• When visiting a local’s house in Zimbabwe, it is the norm to arrive with a small gift for the host. Food is usually appropriate as said gift. It is not usually necessary to take off your shoes when entering a home. However, it is important to remember to remove your hat. When visiting a local you will be offered refreshments of tea or coffee, you will be expected to accept the gesture out of politeness.



  • Greetings are performed in order of age. So if someone doesn’t greet you, it may be because they are older than you and are therefore waiting on you to make the first gesture. The most common greeting is a firm handshake with the right hand. Some Zimbabweans may also slide their hands up to grasp each other’s thumbs during the handshake. The handshake is usually followed by one of the parties saying; “Makadii,’’ which means ‘‘How are you?’’ in Shona. Women may lower their body briefly, kneel or curtsy whilst shaking hands out of respect, while men may go down on one knee.



  • The Zimbabwean dollar (sign: Z$; code: ZWL), alternatively known as the Zimdollar or Real Time Gross Settlement (RTGS) dollar, is one of the official currencies of Zimbabwe. It was the only official currency in Zimbabwe from June 2019 to March 2020, after which foreign currencies, such as the United States Dollar and the South African Rand, were legalised again.



  • Roadblocks are common throughout Zimbabwe, and often times may without warning. Hence, as an expat, you may want to keep your identification documents, car registration and ownership papers on your person at all times, as these documents will have to be shown when requested by police. Another good thing to know about driving in Zimbabwe is that drivers are often subjected to bribery demands. This occurs frequently, so don’t be surprised and don’t be aggressive.



  • Zimbabwe is a fairly safe country to visit. However, it does have a high rate of petty crime, and it’s mainly ridden with street crime. Driving in Zimbabwe is not recommended for expats as the driving conditions are really bad, and the country is filled with irresponsible drivers. The most common crimes in Zimbabwe include pick-pocketers, mugging, and scams.



  • Zimbabwe has many different cultures. The largest ethnic group is the Shona people, who are known for their rich oral tradition. Similar to many other African countries, a majority of Zimbabweans depend on staple foods. “Mealie meal”, also known as cornmeal in other parts of the world, is a favourite food, a staple food, and also a part of many traditional dishes in Zimbabwe. Mealie Meal is used to prepare bota, a porridge made by mixing cornmeal with water, to make a thick paste. Cornmeal is also used to make sadza, which is usually eaten for dinner, and by many for lunch too.



  • Zimbabwe has numerous modern malls and shopping centres that resembles those of Western countries. While here, be sure to check out Elephant’s Walk Shopping and Artist’s Village or the Avondale Flea Market. There are also many entertainment options such as art galleries and restaurant in Zimbabwe, especially in its capital city.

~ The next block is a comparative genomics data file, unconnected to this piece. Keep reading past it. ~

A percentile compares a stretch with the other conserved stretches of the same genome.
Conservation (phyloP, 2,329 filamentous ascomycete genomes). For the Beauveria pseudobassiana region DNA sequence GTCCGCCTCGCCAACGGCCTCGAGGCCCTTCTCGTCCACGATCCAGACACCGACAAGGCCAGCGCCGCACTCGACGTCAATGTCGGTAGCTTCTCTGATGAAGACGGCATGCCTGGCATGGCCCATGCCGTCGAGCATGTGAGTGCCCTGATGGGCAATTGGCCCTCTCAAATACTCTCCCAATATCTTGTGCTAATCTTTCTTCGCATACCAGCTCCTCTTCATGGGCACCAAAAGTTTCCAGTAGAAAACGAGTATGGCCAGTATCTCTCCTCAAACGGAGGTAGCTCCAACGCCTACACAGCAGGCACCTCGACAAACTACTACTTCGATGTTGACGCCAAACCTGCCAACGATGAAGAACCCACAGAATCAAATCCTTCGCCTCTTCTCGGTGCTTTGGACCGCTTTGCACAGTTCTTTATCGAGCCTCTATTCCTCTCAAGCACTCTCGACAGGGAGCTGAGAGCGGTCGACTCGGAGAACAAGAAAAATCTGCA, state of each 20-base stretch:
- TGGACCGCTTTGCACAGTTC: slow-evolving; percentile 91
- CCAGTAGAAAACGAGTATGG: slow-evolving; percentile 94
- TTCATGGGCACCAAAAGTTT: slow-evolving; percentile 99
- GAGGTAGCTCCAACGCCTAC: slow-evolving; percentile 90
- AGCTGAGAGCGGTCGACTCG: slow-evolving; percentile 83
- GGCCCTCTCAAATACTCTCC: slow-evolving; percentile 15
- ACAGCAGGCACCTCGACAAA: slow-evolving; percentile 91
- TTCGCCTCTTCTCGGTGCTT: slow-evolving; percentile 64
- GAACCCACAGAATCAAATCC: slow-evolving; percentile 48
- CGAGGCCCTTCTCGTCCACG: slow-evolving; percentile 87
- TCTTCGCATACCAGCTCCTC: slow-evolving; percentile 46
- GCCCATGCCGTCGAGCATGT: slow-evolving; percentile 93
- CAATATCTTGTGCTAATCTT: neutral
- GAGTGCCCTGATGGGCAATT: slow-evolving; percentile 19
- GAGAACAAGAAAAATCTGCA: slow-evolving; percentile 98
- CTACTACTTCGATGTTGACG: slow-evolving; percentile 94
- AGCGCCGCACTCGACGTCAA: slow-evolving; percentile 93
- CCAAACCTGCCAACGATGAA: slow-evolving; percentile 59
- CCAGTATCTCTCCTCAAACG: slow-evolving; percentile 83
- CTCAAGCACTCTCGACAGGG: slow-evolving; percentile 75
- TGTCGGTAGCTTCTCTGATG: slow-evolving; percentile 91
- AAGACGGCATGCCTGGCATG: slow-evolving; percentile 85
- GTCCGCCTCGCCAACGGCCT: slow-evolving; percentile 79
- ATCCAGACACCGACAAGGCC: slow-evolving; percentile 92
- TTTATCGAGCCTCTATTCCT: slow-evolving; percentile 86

To read more exciting blogs, please click on the link below:


Written and by Saudika Hendricks

Edited by Eloise Williams

Angolan Exemption Permit Project Information

The following has been confirmed with the South African Department of Home Affairs:

  • If a foreign national is currently in possession of an Angolan cessation permit, or Angolan special permit, they may apply for the new Angolan exemption permit.
  • If a foreign national currently has no status, but had valid refugee status or an asylum seeker permit which was issued prior to 31 August 2013, they may apply for the new Angolan exemption permit, but the fact that they currently have no legal status, will be investigated.
  • If a foreign national currently has a valid or pending mainstream temporary residence visa (a normal temporary residence visa such as relative visa, work visa, study visa, etc.), they may not apply for the new Angolan exemption permit.
  • The new permits will be issued for an indefinite duration.
  • Once the main applicant is in possession of the new Angolan exemption permit, their family members may apply for mainstream temporary residence visas.


In Africa, there is an alarming third wave as the vaccine rollout is hampered. In recent light of the vaccine rollout in all parts of the world, third world countries vaccine rollout seems to be stagnant, experts fearing that it may take decades to vaccinate their respective countries.

The World Health Organisation (WHO) regional office has reported that the third wave of Covid-19 cases is spreading faster in Africa. On Thursday, 17 June 2021, WHO regional director for Africa, Dr Matshidiso Moeti warned, “With a rapid increase in the number of cases and increasing reports of severe disease, the latest wave threatens to be the worst to date in Africa,”

According to the regional office, for five consecutive weeks, Africa has seen an increase in Covid-19 cases, signaling the beginning of the third wave in Africa. “As of 20 June—day 48 into the new wave—Africa had recorded around 474 000 new cases—a 21% increase compared with the first 48 days of the second wave.” As reported by WHO, the pandemic is resurging in 12 African countries and at the current rate of infections, the ongoing surge is set to surpass the previous one by early July.

18 African countries have already used over 80% of their COVAX vaccine supplies, 29 have administered over 50% of their suppliers, and eight have exhausted their vaccine supply. It is important to be aware that just over 1% of Africa’s population has been fully vaccinated. Globally, 2.7 billion doses have been administered, with just under 1.5% having been administered in Africa.

Dr Moeti is urging the international community to help Africa deal with the Covid-19 vaccine supply as the surge threatens to impair not only Africa’s economy but society.